Supreme Court overturns Roe v. Wade; states can ban abortion
The Supreme Court has ended the nation’s constitutional protections for abortion that had been in place nearly 50 years, in a decision by its conservative majority to overturn Roe v. Wade. Friday’s outcome is expected to lead to abortion bans in roughly half the states.
The decision, unthinkable just a few years ago, was the culmination of decades of efforts by abortion opponents, made possible by an emboldened right side of the court that has been fortified by three appointees of former President Donald Trump.
Both sides predicted the fight over abortion would continue, in state capitals and in Washington, and Justice Clarence Thomas, part of Friday’s majority, called on the court to overturn other high court rulings protecting same-sex marriage, gay sex and the use of contraceptives.
The ruling came more than a month after the stunning leak of a draft opinion by Justice Samuel Alito indicating the court was prepared to take this momentous step.
It puts the court at odds with a majority of Americans who favoured preserving Roe, according to opinion polls.
Alito, in the final opinion issued Friday, wrote that Roe and Planned Parenthood v. Casey, the 1992 decision that reaffirmed the right to abortion, were wrong the days they were decided and must be overturned.
“We therefore hold that the Constitution does not confer a right to abortion. Roe and Casey must be overruled, and the authority to regulate abortion must be returned to the people and their elected representatives,” Alito wrote in an opinion that was very similar to the leaked draft.
Authority to regulate abortion rests with the political branches, not the courts, Alito wrote.
Joining Alito in the 5-3 vote were Thomas and Justices Neil Gorsuch, Brett Kavanaugh, Amy Coney Barrett. The latter three justices are Trump appointees. Thomas first voted to overrule Roe 30 years ago.
Chief Justice John Roberts would have stopped short of ending the abortion right, noting that he would have done no more than uphold the Mississippi law at the heart of the case, a ban on abortion after 15 weeks. He wrote that there was no need to overturn the broad abortion precedents to rule in Mississippi’s favour.
Justices Stephen Breyer, Sonia Sotomayor and Elena Kagan – the diminished liberal wing of the court – were in dissent.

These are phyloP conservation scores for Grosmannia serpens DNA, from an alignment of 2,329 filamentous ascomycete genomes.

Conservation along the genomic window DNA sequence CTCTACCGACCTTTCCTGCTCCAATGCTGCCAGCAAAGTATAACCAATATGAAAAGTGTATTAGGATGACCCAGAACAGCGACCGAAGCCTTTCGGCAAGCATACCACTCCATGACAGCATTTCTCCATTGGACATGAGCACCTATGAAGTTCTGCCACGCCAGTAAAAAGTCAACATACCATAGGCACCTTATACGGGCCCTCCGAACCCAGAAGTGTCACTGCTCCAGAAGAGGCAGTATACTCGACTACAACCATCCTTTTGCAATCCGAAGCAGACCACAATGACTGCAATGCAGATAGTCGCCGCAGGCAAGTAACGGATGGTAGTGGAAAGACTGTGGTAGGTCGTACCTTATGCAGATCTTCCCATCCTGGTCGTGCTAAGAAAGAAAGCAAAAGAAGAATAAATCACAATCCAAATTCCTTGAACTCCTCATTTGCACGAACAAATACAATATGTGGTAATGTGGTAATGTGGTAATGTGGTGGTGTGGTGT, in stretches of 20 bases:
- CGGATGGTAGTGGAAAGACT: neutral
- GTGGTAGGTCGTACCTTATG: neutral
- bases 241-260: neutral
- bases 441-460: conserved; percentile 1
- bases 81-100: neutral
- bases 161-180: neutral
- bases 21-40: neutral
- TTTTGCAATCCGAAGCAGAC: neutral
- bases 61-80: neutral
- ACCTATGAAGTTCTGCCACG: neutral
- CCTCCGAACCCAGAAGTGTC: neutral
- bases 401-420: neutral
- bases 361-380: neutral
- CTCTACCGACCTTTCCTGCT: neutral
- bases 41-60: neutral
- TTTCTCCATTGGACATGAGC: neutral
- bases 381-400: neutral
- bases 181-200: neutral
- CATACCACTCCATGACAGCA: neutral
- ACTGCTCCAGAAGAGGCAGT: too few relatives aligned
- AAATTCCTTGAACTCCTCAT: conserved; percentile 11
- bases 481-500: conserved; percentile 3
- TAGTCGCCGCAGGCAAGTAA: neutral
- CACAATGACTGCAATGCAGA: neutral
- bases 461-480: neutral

LOST A FUNDAMENTAL CONSTITUTIONAL PROTECTION
“With sorrow – for this court, but more for the many millions of American women who have today lost a fundamental constitutional protection – we dissent,” they wrote, warning that abortion opponents now could pursue a nationwide ban “from the moment of conception and without exceptions for rape or incest”.
The ruling is expected to disproportionately affect minority women who already face limited access to healthcare, according to statistics analysed by AP.
Mississippi’s only abortion clinic, which is at the centre of the case, continued to see patients Friday. Outside, men used a bullhorn to tell people inside the clinic that they would burn in hell. Clinic escorts wearing colourful vests used large stereo speakers to blast Tom Petty’s I Won’t Back Down at the protesters.
Mississippi is one of 13 states, mainly in the South and Midwest, that already have laws on the books that ban abortion in the event Roe is overturned. Another half-dozen states have near-total bans or prohibitions after six weeks of pregnancy, before many women know they are pregnant.
In roughly a half-dozen other states, the fight will be over dormant abortion bans that were enacted before Roe was decided in 1973 or new proposals to sharply limit when abortions can be performed, according to the Guttmacher Institute, a research group that supports abortion rights.
In Wisconsin, which has an 1849 abortion ban on the books, Planned Parenthood immediately halted all scheduled abortions at its clinics in Madison and Milwaukee following the high court’s ruling.
More than 90 per cent of abortions take place in the first 13 weeks of pregnancy, and more than half are now done with pills, not surgery, according to data compiled by Guttmacher.
The decision came against a backdrop of public opinion surveys that find a majority of Americans oppose overturning Roe and handing the question of whether to permit abortion entirely to the states. Polls conducted by AP-NORC Center for Public Affairs Research and others also have consistently shown about one in 10 Americans want abortion to be illegal in all cases. A majority are in favour of abortion being legal in all or most circumstances, but polls indicate many also support restrictions, especially later in pregnancy.
The Biden administration and other defenders of abortion rights have warned that a decision overturning Roe also would threaten other high court decisions in favour of gay rights and, even potentially, contraception.
The liberal justices made the same point in their joint dissent: The majority “eliminates a 50-year-old constitutional right that safeguards women’s freedom and equal station. It breaches a core rule-of-law principle, designed to promote constancy in the law. In doing all of that, it places in jeopardy other rights, from contraception to same-sex intimacy and marriage. And, finally, it undermines the court’s legitimacy”.
And Thomas, the member of the court most open to jettisoning prior decisions, wrote a separate opinion in which he explicitly called on his colleagues to put the Supreme Court’s same-sex marriage, gay sex, and even contraception cases, on the table.